For the late poet Amiri Baraka, poetry was about the sound of the words — that the poems should come alive when they were read aloud. "I'm trying to make the poems as musical as I can — from the inception," he said in 1980. "So that whether they're read on the page, or people read them aloud, or I read them aloud, the musicality will be kind of a given."
Baraka, who died in 2014, was one of the most important and controversial figures in African-American literature. On Tuesday, to mark Black History Month, Grove Press is publishing a career-spanning anthology of Baraka's poetry called SOS: Poems 1961-2013.
In his poetry, Baraka incorporated the rhythms and melodies of jazz. (He wrote music criticism and his seminal book Blues People — written under his given name, LeRoi Jones — is still in print.) Baraka said he looked at the texts of his poems like scores for pieces of music.
In the poem, "Am/Trak," Baraka said he was trying to capture the spirit of John Coltrane's music — as well as to show the context that produced that music — the social upheaval of the 1960s.
"He, like Langston Hughes before him, like Ralph Ellison to some extent, understood the pre-eminence, you'd have to say, of Black Music in Black American expressive culture," says Arnold Rampersad, professor Emeritus at Stanford University. He says Baraka started out writing poetry as part of the Beat movement in the Greenwich Village of the 1950s — casual and confessional verse in the style of his friend Allen Ginsberg.
"Gradually he became radicalized, and brought race more and more into his work until it became the central element of his writing," Rampersad says. "And for that he was vilified in many circles, but I think it was the beginning of a flood of similar poetry and other forms of writing from young black writers who became empowered as a result of the freedoms that he commissioned in the writing of poetry."
In the 1960s, Amiri Baraka was a leading figure in the Black Power movement. In the '70s, he broke with the Black Nationalists, but remained a committed Marxist. The sound and fury in much of Baraka's verse is a call to arms. Most of Baraka's poetry was first published by small alternative presses. In a 1982 interview at his home in Newark, N.J., Baraka said the major publishers wouldn't touch it.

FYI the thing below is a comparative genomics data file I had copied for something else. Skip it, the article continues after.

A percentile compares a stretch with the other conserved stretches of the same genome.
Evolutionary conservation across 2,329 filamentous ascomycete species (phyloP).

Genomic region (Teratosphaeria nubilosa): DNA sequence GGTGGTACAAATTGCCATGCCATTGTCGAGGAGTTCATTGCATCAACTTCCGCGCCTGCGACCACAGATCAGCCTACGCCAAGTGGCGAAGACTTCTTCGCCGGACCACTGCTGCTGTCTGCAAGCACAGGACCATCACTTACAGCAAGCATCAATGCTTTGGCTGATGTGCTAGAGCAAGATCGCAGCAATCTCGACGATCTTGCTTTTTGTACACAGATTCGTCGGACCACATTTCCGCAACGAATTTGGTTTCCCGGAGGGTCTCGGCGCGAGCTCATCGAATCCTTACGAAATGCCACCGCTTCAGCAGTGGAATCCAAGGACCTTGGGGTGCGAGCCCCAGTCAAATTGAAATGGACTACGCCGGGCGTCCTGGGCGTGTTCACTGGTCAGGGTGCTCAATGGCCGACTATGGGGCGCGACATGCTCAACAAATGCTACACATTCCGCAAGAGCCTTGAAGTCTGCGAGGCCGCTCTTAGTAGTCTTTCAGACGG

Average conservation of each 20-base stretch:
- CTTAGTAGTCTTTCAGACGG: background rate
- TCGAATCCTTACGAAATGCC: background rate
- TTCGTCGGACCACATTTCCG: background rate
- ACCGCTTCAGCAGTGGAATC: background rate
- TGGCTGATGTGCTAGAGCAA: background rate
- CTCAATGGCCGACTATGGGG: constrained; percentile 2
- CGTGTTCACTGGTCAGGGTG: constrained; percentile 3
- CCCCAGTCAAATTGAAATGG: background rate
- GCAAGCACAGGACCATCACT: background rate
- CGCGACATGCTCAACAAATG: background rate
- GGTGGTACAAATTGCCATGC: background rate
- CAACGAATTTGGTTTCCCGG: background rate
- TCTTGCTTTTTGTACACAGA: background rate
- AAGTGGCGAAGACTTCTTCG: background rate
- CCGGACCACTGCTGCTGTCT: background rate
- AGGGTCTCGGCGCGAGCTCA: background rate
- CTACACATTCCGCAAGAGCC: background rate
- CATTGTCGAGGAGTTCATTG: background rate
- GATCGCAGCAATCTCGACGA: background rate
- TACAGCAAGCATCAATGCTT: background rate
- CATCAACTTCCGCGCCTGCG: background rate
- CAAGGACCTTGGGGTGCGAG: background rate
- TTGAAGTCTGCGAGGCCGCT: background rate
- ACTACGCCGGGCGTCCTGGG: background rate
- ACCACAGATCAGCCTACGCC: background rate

"They would publish you if you had the same story to tell as mainstream white writers," Baraka explains. "But because no oppressed nationality can tell that story — if you're true to history, then they respond by saying, well you're complaining too much. You're always complaining. We don't want complaints. People don't want complaints."
Baraka said he never worried that his politics were overwhelming his poetry.
"As a political artist, I think you have to learn how to create art, no matter what your ideology is," he said. "I think if, as Mao Tse-tung said, you are successful, then what you do is combine high artistic quality and revolutionary politics. And then I think the real hallmark of an effective political artist is that the politics is accepted with the art, and is made influential because of the strength of the art."
Rampersad says sometimes Baraka went too far in his radical expression. For example, his anti-Semitic lines in a 2002 poem about the World Trade Center bombing generated a huge controversy and got him removed as New Jersey's Poet Laureate.
But Rampersad says Baraka's emphasis on racial and economic inequality has never lost it relevance.
"You have a very powerful and authentic voice — a pen writing about the African-American condition in a way that is absolutely memorable, and in a way that is absolutely prophetic," he says.
Rampersad believes that when Baraka died at 79, he left behind a body of work that "improved the heart and soul, the texture of black American poetry."
Correction Jan. 31, 2015
Previous audio and Web versions of this story incorrectly stated that Amiri Baraka joined the Black Panther Party in the 1960s. While he was a leader in the Black Power movement, he was not a member of the party.